The ski area’s CEO pledges new cooperation
Long held as lord of its own separate fiefdom, Mammoth Mountain Ski Area CEO Rusty Gregory began a new era of involvement with the town when he said he’s had a change of heart.
In a move that left many Mammothites utterly baffled, Gregory startled the Town Council on Nov. 7 with a jaw-dropping speech.
“I am an impediment to the growth and prosperity of our resort community,” he began.
Musicals, complex drama highlighted the season
In 2012, theater audiences were entertained by several diverse productions, from Sierra Classic Theatre’s emotionally complex “Proof” to Mammoth Lakes Repertory Theatre’s musical sensation “The Marvelous Wonderettes.”
Earlier this year when the lack of snow and holiday-withdrawals started to kick in, MLRT’s “Lend Me A Tenor” written by Ken Ludwig kept spirits high with risqué double-entendre and cartoonish physical comedy.
The biggest news (that no one quite knows what to think about yet) was the groundbreaking of the massive, 500-mile-plus long high-speed digital fiber optics project called Digital 395.
The project, which includes laying the high-speed fiber alongside much of U.S. 395, will link the Eastern Sierra to both Southern California and the Reno/Carson area.
It was funded through a $101 million federal American Reinvestment and Recovery Act project that promises to transform the Eastern Sierra in ways no one can accurately foresee.
A victim of a dismal snow year
In June Lake, the repercussions from the crummy snow season continued well into spring.
Partly due to the poor winter, Rusty Gregory, Mammoth Mountain Ski Area CEO, announced in late June that June Mountain Ski Area would not open for the 2012-13 season, pending reorganization and remodeling.
That was nasty businessat Alpine Meadowslast week when longtime ski patroller Bill Foster, 53, a veteran member of the Alpine ski patrol teamwas killed in an avalanche. He died on Christmas Day at Renown Regional Medical Centerin Reno after being caught in an intentionally triggered slidethe day before. Our advice: Don’t ever, ever, ever take the patrollers for granted. Bill had logged 28 years at Alpine. …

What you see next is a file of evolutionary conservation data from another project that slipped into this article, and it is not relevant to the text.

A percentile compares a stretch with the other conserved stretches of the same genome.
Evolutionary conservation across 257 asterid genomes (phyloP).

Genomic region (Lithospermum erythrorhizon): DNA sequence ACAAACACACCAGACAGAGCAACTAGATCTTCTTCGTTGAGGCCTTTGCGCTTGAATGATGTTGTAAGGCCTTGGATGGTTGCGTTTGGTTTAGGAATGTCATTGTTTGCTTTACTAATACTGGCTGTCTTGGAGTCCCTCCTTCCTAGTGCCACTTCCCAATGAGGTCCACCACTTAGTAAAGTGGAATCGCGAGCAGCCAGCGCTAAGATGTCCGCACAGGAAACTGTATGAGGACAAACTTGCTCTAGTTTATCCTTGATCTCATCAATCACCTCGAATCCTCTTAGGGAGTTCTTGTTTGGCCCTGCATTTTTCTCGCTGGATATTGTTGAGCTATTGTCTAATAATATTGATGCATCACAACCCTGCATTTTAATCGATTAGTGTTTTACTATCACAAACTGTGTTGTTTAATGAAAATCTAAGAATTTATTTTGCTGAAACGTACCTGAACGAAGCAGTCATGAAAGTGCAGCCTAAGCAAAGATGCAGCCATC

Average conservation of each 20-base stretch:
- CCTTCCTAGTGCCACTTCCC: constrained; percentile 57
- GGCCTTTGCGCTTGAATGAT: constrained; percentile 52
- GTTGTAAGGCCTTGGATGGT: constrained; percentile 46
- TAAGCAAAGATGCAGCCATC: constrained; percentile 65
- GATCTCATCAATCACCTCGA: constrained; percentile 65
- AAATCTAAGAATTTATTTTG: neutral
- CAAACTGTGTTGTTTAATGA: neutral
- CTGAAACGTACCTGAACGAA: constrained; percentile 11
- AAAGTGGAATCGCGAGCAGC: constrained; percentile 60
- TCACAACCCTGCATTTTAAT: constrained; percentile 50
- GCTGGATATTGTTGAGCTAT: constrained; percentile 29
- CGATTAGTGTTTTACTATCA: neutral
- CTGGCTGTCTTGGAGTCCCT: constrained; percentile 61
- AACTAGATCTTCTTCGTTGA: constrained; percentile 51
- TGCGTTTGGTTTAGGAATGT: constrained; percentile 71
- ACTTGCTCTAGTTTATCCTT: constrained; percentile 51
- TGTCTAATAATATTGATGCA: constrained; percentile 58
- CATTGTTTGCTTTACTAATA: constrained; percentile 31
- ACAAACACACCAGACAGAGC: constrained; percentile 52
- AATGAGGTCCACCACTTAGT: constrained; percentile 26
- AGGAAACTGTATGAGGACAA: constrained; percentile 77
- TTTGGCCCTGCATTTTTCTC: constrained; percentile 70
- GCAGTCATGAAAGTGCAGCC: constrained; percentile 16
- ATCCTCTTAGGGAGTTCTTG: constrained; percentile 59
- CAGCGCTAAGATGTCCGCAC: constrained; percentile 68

Leeward side, ridgelines especially hazardous
The latest rounds of new storms were welcome for many people in the Eastern Sierra, but the Mono County Search and Rescue teams are on high alert for avalanches, a spokesman for the county’s Sheriff’s Department said.
“During the last series of storms to arrive in Mono County, a substantial amount of snow has fallen in the backcountry of Mono County,” the spokesperson said in a news release.
Crews will wait for spring to solve case
Yosemite National Park officials on Thursday suspended the multi-agency search for a lost airplane that went missing over the park on Dec. 17, said park spokesperson Kari Cobb.
Cobb said the single-engine plane was last detected via radar over the North Dome area in the park.
“I’m breaking trail!”
Fido was exuberant. Elated. Jubilant.
“Look at ME! I am almost beyond words!”
“That’ll be the day, Fido. There hasn’t been a moment when you were without words. Even in your sleep, you’re one big, red chatterbox.”
“Let’s go over here,” he said, plowing through the snow. “No, let’s go over here!”
No big snowstorms in forecasts
After producing six feet of snow in six days, Ullr, the Norse god of snow, is about to take a rest.
But Höðr, the Norse god of cold, strode into Mammoth and the Eastern Sierra Wednesday night and it looks like he’s setting up camp for a while.
The National Weather Service issued a Winter Weather Advisory for Mammoth and the Eastern Sierra, in effect from 4 p.m. Tuesday to 4 p.m. Wednesday.
Forecasters called for up to two feet of fresh snow west of U.S. 395 and six to 10 inches east of the highway.
Snow is to begin Tuesday afternoon, becoming moderate to heavy at times Tuesday evening through Wednesday afternoon.
As for wind, the weather service predicted wind gusts to 50 mph along Highway 395 and gusts to 90 mph
over the Sierra ridges.
The morning sky has not yet begun to lighten as the truck bounces over the white, moonlit ground, tires sinking nearly to the rim in deep, snowy ruts.
To the west, Laurel Mountain and Mt. Morrison are limned in light, stars brilliant, waiting.
Tomorrow, when the sun rises, the days will begin to lengthen, one minute more every morning, one minute more every evening, every day until the Summer Solstice in June when the cycle reverses.
But not today.
Scientists say the state should brace for more devastating storms to come
As the Eastern Sierra braces for a big winter storm this weekend, no one here in snow country is complaining about the forecast.
Enjoy it while you can.
Caused by something meteorologists call an “atmospheric river,” warmer, wet storms are predicted to be come more common in the near future, giving the Sierra comparatively more of its moisture in storms that are dominated by rain, not snow.